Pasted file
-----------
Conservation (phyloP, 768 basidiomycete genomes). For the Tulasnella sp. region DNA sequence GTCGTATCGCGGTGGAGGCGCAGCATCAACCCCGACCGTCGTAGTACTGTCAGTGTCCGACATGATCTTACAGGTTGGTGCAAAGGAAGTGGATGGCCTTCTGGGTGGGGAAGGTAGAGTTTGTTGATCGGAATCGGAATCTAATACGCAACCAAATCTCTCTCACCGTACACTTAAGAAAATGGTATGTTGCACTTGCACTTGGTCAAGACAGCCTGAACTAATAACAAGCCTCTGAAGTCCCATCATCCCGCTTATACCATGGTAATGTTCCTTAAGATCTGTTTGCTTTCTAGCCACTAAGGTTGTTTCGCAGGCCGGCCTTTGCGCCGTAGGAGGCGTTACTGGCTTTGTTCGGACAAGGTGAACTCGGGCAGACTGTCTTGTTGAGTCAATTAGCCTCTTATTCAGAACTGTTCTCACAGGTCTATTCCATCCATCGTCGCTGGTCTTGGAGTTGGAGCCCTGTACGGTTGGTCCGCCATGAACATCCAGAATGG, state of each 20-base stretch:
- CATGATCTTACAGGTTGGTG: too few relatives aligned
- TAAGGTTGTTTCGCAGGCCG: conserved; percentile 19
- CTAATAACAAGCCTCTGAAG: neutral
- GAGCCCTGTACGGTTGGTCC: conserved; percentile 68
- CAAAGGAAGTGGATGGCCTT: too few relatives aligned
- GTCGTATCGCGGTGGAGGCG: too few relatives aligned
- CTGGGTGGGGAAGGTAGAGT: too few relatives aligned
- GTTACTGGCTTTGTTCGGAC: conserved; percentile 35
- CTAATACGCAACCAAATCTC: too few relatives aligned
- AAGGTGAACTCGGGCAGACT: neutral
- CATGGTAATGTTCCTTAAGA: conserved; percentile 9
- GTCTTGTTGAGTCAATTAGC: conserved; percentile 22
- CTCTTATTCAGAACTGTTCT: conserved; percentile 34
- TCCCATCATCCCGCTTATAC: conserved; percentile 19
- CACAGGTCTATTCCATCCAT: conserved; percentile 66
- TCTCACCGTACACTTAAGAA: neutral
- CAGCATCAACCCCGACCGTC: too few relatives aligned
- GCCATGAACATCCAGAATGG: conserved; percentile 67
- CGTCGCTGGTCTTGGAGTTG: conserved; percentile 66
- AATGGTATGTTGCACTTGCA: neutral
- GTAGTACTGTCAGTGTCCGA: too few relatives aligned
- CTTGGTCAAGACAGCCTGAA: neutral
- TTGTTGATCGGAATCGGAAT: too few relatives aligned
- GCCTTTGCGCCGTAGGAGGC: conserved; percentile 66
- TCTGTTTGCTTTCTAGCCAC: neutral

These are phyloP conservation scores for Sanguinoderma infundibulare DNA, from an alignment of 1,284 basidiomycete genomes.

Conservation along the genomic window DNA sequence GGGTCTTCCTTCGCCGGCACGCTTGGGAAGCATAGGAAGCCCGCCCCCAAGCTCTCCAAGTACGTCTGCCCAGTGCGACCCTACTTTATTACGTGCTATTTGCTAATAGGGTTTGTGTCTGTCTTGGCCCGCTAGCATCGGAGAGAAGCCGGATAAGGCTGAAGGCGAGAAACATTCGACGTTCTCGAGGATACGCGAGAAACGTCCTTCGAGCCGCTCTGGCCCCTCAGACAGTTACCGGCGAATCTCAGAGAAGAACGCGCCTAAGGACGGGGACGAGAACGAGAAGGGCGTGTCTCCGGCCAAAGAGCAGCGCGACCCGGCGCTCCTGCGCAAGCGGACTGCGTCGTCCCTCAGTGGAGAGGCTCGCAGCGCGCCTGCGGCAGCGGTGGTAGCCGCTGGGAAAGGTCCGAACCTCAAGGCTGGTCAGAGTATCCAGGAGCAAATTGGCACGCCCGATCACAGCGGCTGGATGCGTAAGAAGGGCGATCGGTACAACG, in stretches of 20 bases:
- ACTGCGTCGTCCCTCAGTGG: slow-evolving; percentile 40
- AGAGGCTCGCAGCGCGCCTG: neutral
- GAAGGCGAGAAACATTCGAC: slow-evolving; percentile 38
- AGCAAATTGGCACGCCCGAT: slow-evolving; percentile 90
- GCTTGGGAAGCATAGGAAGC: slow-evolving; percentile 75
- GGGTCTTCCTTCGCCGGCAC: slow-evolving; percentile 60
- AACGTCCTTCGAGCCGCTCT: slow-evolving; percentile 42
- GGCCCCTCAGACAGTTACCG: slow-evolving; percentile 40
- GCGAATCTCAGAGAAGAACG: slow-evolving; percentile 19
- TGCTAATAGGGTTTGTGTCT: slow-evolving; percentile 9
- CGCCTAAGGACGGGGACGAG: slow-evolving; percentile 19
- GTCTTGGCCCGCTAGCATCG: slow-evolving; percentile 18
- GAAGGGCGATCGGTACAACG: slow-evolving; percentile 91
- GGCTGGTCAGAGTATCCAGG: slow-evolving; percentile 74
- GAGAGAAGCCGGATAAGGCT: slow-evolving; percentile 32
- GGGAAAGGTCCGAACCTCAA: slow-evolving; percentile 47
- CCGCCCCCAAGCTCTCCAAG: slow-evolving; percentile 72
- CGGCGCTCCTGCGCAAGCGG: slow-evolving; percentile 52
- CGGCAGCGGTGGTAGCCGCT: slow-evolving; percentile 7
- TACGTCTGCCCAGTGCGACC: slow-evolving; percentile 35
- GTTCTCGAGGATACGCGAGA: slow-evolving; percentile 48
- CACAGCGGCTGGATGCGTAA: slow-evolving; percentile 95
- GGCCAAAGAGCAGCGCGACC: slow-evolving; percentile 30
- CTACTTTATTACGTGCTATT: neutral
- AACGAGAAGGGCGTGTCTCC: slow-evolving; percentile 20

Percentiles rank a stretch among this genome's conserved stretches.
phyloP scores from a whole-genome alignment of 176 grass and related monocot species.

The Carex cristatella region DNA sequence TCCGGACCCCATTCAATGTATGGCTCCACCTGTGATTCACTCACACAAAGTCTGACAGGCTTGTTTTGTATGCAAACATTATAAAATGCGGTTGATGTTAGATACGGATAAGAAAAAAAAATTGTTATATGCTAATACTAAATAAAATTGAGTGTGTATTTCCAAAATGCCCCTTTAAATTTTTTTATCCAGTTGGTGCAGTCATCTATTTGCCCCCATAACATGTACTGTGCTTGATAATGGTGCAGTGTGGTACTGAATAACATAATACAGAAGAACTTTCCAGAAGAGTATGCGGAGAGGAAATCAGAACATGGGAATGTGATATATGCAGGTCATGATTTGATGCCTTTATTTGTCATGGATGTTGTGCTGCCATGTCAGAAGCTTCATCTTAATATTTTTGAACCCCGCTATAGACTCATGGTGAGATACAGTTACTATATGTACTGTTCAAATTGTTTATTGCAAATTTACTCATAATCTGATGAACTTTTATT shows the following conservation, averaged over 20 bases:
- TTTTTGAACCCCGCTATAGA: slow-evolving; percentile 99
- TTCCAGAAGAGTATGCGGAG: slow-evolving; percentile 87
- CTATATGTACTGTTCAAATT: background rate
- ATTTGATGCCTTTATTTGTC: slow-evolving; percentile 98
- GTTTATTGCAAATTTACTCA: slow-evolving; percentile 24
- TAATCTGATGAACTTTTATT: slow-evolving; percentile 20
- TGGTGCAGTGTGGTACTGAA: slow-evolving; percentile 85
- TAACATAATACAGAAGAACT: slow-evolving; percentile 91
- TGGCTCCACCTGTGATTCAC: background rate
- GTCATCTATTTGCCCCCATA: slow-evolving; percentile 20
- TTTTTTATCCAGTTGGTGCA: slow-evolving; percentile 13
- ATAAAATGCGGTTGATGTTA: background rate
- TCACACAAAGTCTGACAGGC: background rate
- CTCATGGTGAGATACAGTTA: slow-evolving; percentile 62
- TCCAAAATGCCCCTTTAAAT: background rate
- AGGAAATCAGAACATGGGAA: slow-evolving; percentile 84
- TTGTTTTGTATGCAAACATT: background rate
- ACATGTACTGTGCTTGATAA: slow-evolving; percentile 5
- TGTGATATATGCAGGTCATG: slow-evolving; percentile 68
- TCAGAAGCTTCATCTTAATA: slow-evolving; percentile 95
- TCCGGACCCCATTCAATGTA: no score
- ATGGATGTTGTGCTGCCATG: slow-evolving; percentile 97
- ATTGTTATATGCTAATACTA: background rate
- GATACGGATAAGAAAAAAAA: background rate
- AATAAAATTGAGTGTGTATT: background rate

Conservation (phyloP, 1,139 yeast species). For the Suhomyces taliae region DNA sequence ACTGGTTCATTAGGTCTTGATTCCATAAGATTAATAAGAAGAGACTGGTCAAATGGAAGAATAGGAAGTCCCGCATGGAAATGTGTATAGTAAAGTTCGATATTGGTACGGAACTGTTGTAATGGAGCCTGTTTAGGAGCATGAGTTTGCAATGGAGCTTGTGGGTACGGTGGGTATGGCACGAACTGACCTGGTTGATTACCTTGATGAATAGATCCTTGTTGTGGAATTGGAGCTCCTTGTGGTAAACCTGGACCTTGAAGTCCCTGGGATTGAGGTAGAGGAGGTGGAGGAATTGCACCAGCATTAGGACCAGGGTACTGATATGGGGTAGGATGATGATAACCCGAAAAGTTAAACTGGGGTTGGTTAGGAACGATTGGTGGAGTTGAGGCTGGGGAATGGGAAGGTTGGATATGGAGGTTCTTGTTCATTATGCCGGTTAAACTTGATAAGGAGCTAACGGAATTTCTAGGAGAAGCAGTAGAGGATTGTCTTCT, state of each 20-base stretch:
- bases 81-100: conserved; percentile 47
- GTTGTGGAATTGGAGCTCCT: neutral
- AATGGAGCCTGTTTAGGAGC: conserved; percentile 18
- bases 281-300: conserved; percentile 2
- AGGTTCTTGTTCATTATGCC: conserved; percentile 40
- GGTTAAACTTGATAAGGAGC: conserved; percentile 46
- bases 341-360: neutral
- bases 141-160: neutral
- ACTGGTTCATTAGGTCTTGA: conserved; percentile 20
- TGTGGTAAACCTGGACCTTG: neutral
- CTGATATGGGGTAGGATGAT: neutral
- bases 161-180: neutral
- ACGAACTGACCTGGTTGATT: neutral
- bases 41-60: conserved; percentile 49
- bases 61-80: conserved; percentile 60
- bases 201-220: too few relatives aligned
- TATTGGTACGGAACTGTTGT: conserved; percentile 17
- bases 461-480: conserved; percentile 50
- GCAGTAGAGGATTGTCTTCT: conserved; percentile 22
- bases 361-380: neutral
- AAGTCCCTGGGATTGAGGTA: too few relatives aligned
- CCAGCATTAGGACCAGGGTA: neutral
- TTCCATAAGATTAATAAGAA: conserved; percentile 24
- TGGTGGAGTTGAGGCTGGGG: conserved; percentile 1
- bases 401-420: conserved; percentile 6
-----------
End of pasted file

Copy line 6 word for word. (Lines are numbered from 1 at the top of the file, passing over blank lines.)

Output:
- CAAAGGAAGTGGATGGCCTT: too few relatives aligned